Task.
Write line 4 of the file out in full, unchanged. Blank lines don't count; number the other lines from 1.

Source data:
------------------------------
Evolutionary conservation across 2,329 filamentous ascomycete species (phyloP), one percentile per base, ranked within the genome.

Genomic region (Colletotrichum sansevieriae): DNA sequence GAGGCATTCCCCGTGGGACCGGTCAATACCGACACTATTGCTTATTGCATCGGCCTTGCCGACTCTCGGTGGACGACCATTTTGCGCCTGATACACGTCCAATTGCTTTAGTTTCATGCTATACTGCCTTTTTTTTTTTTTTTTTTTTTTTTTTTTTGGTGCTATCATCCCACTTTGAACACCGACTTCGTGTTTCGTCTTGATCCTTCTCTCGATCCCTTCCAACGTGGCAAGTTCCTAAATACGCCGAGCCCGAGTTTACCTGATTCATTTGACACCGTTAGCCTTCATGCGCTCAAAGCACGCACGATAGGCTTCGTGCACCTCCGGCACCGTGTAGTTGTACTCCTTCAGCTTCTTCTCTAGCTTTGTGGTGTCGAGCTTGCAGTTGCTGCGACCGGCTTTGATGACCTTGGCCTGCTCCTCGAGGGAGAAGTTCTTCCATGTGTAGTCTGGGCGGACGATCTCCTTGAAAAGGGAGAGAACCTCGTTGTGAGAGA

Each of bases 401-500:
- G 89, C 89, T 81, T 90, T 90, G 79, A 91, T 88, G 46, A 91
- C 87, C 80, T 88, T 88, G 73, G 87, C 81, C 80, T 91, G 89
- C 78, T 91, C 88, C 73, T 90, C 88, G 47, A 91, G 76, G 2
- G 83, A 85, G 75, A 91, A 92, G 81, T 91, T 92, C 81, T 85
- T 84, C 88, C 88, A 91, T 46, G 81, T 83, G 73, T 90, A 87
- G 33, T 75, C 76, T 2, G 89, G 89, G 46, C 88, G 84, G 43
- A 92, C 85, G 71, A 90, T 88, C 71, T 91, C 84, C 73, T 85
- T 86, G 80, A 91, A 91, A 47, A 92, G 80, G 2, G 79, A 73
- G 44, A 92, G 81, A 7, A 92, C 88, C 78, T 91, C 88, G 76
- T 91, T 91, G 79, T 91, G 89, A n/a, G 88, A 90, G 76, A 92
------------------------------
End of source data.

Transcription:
- G 89, C 89, T 81, T 90, T 90, G 79, A 91, T 88, G 46, A 91